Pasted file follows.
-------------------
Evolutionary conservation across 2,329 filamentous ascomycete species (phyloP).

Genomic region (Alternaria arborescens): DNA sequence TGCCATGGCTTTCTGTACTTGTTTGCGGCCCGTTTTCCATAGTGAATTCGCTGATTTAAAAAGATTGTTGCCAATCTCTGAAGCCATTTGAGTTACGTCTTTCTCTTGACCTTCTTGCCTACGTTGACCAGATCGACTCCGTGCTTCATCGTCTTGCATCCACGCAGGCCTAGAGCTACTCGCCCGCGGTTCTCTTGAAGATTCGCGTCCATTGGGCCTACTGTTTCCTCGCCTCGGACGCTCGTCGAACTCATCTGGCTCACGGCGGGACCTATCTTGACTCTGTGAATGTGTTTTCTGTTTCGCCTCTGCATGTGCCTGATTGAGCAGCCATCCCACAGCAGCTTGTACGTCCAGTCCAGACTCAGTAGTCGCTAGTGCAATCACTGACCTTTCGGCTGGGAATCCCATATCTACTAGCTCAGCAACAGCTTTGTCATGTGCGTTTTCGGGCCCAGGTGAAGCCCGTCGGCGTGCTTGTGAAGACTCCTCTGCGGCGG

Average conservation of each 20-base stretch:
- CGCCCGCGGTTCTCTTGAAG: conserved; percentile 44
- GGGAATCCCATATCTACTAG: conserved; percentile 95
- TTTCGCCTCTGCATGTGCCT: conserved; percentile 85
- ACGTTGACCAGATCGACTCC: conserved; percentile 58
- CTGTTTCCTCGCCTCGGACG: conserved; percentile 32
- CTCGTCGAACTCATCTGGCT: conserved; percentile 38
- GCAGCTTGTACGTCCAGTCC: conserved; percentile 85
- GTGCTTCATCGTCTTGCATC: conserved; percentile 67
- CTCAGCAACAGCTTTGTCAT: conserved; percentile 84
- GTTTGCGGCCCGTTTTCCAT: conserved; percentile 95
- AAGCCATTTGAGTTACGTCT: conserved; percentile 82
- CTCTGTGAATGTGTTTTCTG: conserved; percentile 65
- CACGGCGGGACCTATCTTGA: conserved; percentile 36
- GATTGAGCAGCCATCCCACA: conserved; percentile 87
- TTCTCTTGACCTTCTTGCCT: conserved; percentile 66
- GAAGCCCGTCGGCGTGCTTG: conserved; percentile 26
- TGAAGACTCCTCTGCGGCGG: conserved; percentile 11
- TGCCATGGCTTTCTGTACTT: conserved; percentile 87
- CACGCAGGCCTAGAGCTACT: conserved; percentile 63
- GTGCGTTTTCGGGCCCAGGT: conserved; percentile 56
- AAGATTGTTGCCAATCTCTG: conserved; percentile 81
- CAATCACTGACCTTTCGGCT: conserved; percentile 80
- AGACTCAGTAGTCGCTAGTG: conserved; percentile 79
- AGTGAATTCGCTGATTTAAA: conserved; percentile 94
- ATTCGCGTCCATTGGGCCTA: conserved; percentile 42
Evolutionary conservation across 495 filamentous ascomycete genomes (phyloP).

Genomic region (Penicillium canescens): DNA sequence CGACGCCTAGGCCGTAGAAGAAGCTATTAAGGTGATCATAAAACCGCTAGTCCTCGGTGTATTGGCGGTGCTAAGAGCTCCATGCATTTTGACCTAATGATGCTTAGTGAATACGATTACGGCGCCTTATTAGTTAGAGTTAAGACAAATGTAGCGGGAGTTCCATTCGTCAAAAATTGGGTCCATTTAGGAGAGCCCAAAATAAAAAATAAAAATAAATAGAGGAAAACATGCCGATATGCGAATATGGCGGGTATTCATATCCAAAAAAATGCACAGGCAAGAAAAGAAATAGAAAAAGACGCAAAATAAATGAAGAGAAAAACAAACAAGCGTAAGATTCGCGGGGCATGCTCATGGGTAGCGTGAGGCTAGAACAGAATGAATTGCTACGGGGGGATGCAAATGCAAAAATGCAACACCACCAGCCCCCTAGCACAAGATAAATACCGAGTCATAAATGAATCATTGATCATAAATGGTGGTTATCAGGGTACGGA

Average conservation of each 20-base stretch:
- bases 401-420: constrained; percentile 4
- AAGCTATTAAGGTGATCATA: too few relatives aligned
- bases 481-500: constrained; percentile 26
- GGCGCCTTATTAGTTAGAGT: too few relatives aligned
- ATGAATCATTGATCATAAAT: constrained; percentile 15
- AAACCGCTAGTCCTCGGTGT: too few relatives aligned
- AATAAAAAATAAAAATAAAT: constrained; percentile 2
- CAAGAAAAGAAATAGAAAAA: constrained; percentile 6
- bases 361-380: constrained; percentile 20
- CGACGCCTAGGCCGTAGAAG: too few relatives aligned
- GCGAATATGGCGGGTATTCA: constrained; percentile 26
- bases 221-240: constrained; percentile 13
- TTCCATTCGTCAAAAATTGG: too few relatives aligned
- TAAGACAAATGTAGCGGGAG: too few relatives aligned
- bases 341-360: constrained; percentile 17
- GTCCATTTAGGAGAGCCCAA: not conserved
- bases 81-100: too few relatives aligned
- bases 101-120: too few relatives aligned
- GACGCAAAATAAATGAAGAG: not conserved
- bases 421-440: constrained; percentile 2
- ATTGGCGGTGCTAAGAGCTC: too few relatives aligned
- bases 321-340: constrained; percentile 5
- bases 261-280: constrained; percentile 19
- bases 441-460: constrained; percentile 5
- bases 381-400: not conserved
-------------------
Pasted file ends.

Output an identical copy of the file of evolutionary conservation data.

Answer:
Evolutionary conservation across 2,329 filamentous ascomycete species (phyloP).

Genomic region (Alternaria arborescens): DNA sequence TGCCATGGCTTTCTGTACTTGTTTGCGGCCCGTTTTCCATAGTGAATTCGCTGATTTAAAAAGATTGTTGCCAATCTCTGAAGCCATTTGAGTTACGTCTTTCTCTTGACCTTCTTGCCTACGTTGACCAGATCGACTCCGTGCTTCATCGTCTTGCATCCACGCAGGCCTAGAGCTACTCGCCCGCGGTTCTCTTGAAGATTCGCGTCCATTGGGCCTACTGTTTCCTCGCCTCGGACGCTCGTCGAACTCATCTGGCTCACGGCGGGACCTATCTTGACTCTGTGAATGTGTTTTCTGTTTCGCCTCTGCATGTGCCTGATTGAGCAGCCATCCCACAGCAGCTTGTACGTCCAGTCCAGACTCAGTAGTCGCTAGTGCAATCACTGACCTTTCGGCTGGGAATCCCATATCTACTAGCTCAGCAACAGCTTTGTCATGTGCGTTTTCGGGCCCAGGTGAAGCCCGTCGGCGTGCTTGTGAAGACTCCTCTGCGGCGG

Average conservation of each 20-base stretch:
- CGCCCGCGGTTCTCTTGAAG: conserved; percentile 44
- GGGAATCCCATATCTACTAG: conserved; percentile 95
- TTTCGCCTCTGCATGTGCCT: conserved; percentile 85
- ACGTTGACCAGATCGACTCC: conserved; percentile 58
- CTGTTTCCTCGCCTCGGACG: conserved; percentile 32
- CTCGTCGAACTCATCTGGCT: conserved; percentile 38
- GCAGCTTGTACGTCCAGTCC: conserved; percentile 85
- GTGCTTCATCGTCTTGCATC: conserved; percentile 67
- CTCAGCAACAGCTTTGTCAT: conserved; percentile 84
- GTTTGCGGCCCGTTTTCCAT: conserved; percentile 95
- AAGCCATTTGAGTTACGTCT: conserved; percentile 82
- CTCTGTGAATGTGTTTTCTG: conserved; percentile 65
- CACGGCGGGACCTATCTTGA: conserved; percentile 36
- GATTGAGCAGCCATCCCACA: conserved; percentile 87
- TTCTCTTGACCTTCTTGCCT: conserved; percentile 66
- GAAGCCCGTCGGCGTGCTTG: conserved; percentile 26
- TGAAGACTCCTCTGCGGCGG: conserved; percentile 11
- TGCCATGGCTTTCTGTACTT: conserved; percentile 87
- CACGCAGGCCTAGAGCTACT: conserved; percentile 63
- GTGCGTTTTCGGGCCCAGGT: conserved; percentile 56
- AAGATTGTTGCCAATCTCTG: conserved; percentile 81
- CAATCACTGACCTTTCGGCT: conserved; percentile 80
- AGACTCAGTAGTCGCTAGTG: conserved; percentile 79
- AGTGAATTCGCTGATTTAAA: conserved; percentile 94
- ATTCGCGTCCATTGGGCCTA: conserved; percentile 42
Evolutionary conservation across 495 filamentous ascomycete genomes (phyloP).

Genomic region (Penicillium canescens): DNA sequence CGACGCCTAGGCCGTAGAAGAAGCTATTAAGGTGATCATAAAACCGCTAGTCCTCGGTGTATTGGCGGTGCTAAGAGCTCCATGCATTTTGACCTAATGATGCTTAGTGAATACGATTACGGCGCCTTATTAGTTAGAGTTAAGACAAATGTAGCGGGAGTTCCATTCGTCAAAAATTGGGTCCATTTAGGAGAGCCCAAAATAAAAAATAAAAATAAATAGAGGAAAACATGCCGATATGCGAATATGGCGGGTATTCATATCCAAAAAAATGCACAGGCAAGAAAAGAAATAGAAAAAGACGCAAAATAAATGAAGAGAAAAACAAACAAGCGTAAGATTCGCGGGGCATGCTCATGGGTAGCGTGAGGCTAGAACAGAATGAATTGCTACGGGGGGATGCAAATGCAAAAATGCAACACCACCAGCCCCCTAGCACAAGATAAATACCGAGTCATAAATGAATCATTGATCATAAATGGTGGTTATCAGGGTACGGA

Average conservation of each 20-base stretch:
- bases 401-420: constrained; percentile 4
- AAGCTATTAAGGTGATCATA: too few relatives aligned
- bases 481-500: constrained; percentile 26
- GGCGCCTTATTAGTTAGAGT: too few relatives aligned
- ATGAATCATTGATCATAAAT: constrained; percentile 15
- AAACCGCTAGTCCTCGGTGT: too few relatives aligned
- AATAAAAAATAAAAATAAAT: constrained; percentile 2
- CAAGAAAAGAAATAGAAAAA: constrained; percentile 6
- bases 361-380: constrained; percentile 20
- CGACGCCTAGGCCGTAGAAG: too few relatives aligned
- GCGAATATGGCGGGTATTCA: constrained; percentile 26
- bases 221-240: constrained; percentile 13
- TTCCATTCGTCAAAAATTGG: too few relatives aligned
- TAAGACAAATGTAGCGGGAG: too few relatives aligned
- bases 341-360: constrained; percentile 17
- GTCCATTTAGGAGAGCCCAA: not conserved
- bases 81-100: too few relatives aligned
- bases 101-120: too few relatives aligned
- GACGCAAAATAAATGAAGAG: not conserved
- bases 421-440: constrained; percentile 2
- ATTGGCGGTGCTAAGAGCTC: too few relatives aligned
- bases 321-340: constrained; percentile 5
- bases 261-280: constrained; percentile 19
- bases 441-460: constrained; percentile 5
- bases 381-400: not conserved